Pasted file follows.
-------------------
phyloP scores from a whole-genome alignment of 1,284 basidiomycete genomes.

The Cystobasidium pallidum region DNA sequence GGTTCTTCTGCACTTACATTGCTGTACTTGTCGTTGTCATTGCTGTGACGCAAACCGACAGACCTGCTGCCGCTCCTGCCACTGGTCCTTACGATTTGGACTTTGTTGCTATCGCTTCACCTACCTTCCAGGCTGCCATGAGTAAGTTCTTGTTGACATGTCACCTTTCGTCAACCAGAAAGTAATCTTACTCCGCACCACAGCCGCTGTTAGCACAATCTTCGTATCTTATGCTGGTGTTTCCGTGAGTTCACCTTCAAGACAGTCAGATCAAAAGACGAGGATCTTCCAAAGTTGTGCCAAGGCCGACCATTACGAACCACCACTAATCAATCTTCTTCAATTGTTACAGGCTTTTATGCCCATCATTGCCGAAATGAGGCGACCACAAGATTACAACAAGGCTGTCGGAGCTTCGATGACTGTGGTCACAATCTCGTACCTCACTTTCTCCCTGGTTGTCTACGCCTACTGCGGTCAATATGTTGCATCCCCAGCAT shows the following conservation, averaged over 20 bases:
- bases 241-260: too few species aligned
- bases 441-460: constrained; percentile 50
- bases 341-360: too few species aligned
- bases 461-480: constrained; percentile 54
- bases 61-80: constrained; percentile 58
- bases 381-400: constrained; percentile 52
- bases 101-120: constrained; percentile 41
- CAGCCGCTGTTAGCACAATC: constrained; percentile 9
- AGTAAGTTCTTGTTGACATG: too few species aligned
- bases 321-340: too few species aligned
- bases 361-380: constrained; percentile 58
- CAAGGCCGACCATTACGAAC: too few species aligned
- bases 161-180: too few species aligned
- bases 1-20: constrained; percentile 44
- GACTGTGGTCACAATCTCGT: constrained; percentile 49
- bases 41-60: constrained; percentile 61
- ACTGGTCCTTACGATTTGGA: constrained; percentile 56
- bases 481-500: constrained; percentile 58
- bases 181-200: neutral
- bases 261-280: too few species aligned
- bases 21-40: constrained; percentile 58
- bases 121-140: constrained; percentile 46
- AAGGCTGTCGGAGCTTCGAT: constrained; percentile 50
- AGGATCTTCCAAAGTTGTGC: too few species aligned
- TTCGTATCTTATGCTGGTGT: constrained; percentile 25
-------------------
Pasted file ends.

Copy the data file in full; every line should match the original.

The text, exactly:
phyloP scores from a whole-genome alignment of 1,284 basidiomycete genomes.

The Cystobasidium pallidum region DNA sequence GGTTCTTCTGCACTTACATTGCTGTACTTGTCGTTGTCATTGCTGTGACGCAAACCGACAGACCTGCTGCCGCTCCTGCCACTGGTCCTTACGATTTGGACTTTGTTGCTATCGCTTCACCTACCTTCCAGGCTGCCATGAGTAAGTTCTTGTTGACATGTCACCTTTCGTCAACCAGAAAGTAATCTTACTCCGCACCACAGCCGCTGTTAGCACAATCTTCGTATCTTATGCTGGTGTTTCCGTGAGTTCACCTTCAAGACAGTCAGATCAAAAGACGAGGATCTTCCAAAGTTGTGCCAAGGCCGACCATTACGAACCACCACTAATCAATCTTCTTCAATTGTTACAGGCTTTTATGCCCATCATTGCCGAAATGAGGCGACCACAAGATTACAACAAGGCTGTCGGAGCTTCGATGACTGTGGTCACAATCTCGTACCTCACTTTCTCCCTGGTTGTCTACGCCTACTGCGGTCAATATGTTGCATCCCCAGCAT shows the following conservation, averaged over 20 bases:
- bases 241-260: too few species aligned
- bases 441-460: constrained; percentile 50
- bases 341-360: too few species aligned
- bases 461-480: constrained; percentile 54
- bases 61-80: constrained; percentile 58
- bases 381-400: constrained; percentile 52
- bases 101-120: constrained; percentile 41
- CAGCCGCTGTTAGCACAATC: constrained; percentile 9
- AGTAAGTTCTTGTTGACATG: too few species aligned
- bases 321-340: too few species aligned
- bases 361-380: constrained; percentile 58
- CAAGGCCGACCATTACGAAC: too few species aligned
- bases 161-180: too few species aligned
- bases 1-20: constrained; percentile 44
- GACTGTGGTCACAATCTCGT: constrained; percentile 49
- bases 41-60: constrained; percentile 61
- ACTGGTCCTTACGATTTGGA: constrained; percentile 56
- bases 481-500: constrained; percentile 58
- bases 181-200: neutral
- bases 261-280: too few species aligned
- bases 21-40: constrained; percentile 58
- bases 121-140: constrained; percentile 46
- AAGGCTGTCGGAGCTTCGAT: constrained; percentile 50
- AGGATCTTCCAAAGTTGTGC: too few species aligned
- TTCGTATCTTATGCTGGTGT: constrained; percentile 25